The intense work for the DCP is fraught with struggle. There are interests. There are legal challenges. There are conflicting demands. One of the biggest is trying to convince those that can order their legal limit but may not need it in any immediate time frame. That squeezes the available supply that could be used to help bring water to Pinal County Agriculture for a few more years. Such water right holders have power over life and the death of that crucial area of our states economic base. Others have plenty and are dealing to make it available. Some have water that is easier to bring into the Salt River Valley without the need for the waivers and permission. Desalinized water is an increasingly viable option which could establish stronger ties with our neighbors south. What I don't understand is why our state's leadership does not want to seek multiple water sources to contribute what they have to the needs of the urbanized core, but also for agriculture for very few years. Only one water provider seems to have the prime position. 

I call upon the Governor, my colleagues, and other leaders to develop multiple water partners now so that we will have surety into the future rather than the danger of fragility of an agreement with just one. Competition between sources NOW assures infrastructure development, experienced contracting between parties, and knowledgeable trust upon which to build into the future. We can do that now - preparing for broader and accessible water supply in our future.

I know what it is like to be very thirsty. Like my little brother years ago, I look above first and around for what I can do with so many others to make wise and long- term decisions that will keep life here for many years to come.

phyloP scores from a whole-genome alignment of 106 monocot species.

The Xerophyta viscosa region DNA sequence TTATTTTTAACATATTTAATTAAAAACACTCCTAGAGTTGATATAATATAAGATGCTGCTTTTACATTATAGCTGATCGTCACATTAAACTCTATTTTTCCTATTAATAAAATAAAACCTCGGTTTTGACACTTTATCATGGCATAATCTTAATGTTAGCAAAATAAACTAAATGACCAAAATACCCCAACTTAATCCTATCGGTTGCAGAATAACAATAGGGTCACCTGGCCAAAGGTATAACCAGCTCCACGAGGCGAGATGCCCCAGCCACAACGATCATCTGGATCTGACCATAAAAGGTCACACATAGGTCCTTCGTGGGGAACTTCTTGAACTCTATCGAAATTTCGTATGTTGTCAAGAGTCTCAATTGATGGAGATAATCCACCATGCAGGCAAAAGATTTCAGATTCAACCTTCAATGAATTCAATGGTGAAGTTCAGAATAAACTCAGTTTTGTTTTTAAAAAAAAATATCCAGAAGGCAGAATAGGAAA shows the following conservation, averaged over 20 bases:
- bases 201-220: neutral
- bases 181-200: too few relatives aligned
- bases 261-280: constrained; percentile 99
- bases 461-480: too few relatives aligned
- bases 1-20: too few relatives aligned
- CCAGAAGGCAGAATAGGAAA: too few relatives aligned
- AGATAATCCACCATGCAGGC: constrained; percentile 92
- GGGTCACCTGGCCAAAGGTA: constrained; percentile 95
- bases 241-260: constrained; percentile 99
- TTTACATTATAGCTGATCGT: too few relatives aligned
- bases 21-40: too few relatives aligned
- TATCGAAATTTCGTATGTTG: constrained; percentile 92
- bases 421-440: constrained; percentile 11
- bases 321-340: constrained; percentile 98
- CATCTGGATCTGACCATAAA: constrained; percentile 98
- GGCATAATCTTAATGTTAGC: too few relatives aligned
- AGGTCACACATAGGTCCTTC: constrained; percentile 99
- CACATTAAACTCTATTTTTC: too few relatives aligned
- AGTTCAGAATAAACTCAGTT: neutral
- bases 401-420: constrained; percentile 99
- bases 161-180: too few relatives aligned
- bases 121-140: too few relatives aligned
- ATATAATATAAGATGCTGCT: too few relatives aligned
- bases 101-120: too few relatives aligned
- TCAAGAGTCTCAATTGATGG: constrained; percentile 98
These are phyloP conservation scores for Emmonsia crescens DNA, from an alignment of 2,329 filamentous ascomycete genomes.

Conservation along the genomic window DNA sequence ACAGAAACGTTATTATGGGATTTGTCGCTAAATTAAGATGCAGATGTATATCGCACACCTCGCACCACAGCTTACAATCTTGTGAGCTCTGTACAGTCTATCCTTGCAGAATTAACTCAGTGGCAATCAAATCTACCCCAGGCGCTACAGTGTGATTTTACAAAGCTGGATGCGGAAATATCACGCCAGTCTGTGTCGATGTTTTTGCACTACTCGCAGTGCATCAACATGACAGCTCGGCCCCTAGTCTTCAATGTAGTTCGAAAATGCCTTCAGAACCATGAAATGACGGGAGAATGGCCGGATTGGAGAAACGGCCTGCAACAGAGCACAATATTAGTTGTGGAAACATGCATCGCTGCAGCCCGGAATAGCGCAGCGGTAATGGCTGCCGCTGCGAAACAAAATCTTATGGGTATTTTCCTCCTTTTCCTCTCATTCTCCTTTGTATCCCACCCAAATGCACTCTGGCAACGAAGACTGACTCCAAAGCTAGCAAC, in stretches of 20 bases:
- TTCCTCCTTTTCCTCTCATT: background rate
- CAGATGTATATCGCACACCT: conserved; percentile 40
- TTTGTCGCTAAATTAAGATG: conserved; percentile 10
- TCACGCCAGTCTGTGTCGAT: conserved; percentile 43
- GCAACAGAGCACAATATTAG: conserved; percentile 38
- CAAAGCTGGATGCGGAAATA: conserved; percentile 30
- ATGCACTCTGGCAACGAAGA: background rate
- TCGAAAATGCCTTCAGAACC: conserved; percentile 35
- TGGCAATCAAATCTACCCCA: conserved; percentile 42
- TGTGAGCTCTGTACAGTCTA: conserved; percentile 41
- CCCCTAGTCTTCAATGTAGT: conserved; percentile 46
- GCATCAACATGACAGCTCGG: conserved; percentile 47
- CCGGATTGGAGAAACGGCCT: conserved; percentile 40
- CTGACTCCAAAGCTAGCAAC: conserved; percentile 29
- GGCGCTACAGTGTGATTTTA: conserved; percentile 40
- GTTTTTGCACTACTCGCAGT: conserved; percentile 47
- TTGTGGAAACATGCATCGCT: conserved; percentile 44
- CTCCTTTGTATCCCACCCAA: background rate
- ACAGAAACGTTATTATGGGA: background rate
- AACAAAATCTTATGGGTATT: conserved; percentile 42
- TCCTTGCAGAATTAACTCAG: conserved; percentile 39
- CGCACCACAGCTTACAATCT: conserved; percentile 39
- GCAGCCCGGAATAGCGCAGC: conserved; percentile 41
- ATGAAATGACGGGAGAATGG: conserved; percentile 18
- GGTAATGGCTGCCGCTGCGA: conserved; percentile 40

By Charlene Fernandez (D-Dist 4)

House Minority Leader

Arizona voters spoke with unprecedented clarity – and historic turnout -- in November. Their message? Arizonans want elected leaders who are willing to set aside partisan politics and work together to move our state forward.

After picking up four seats to shrink the Republican majority from 35 members to a razor-thin 31-29 margin, Democrats are ready to deliver on that mandate.

This Arizona House will feature the largest and most diverse team of Democrats in decades. We come from all walks of life and represent all corners of the state – from rural towns and tribal nations to our largest cities and most dynamic suburbs. Democrats bring an abundance of talent and multiple points of view to a suddenly larger table. We will not agree on everything. But when it comes to our schools, and addressing Arizona's most pressing needs, we are absolutely unified.

Our blueprint for Arizona includes:

·         A commitment to fully fund education. We must work with Republicans and the Governor to create a seamless and more effective public education system that supports and prepares all kids, regardless of zip code, for a 21st-century economy. That begins with restoring higher education funding and delivering the full pay raises promised to public school educators, including support staff.

·         Restoring trust. The Governor and Attorney General have finally acknowledged serious accountability and transparency problems with Arizona's charter school system. We will work with them to safeguard taxpayer money and end the self-dealing and conflicts of interest that have eroded the public's faith in state government.

·         Protecting our Democracy. We should be making voting easier in Arizona, not more difficult. We will work to ensure that our County Recorders and Secretary of State have the resources, equipment, and training they need to ensure voter access and build on the record turnout we experienced in 2018.

·         Addressing Arizona's drought. Agriculture is a $23 billion industry and the heart and soul of my hometown of Yuma. We must reach back to the bi-partisan tradition that delivered the landmark Groundwater Management Act to address our looming water crisis in a manner that treats stakeholders fairly and preserves vital industries like agriculture.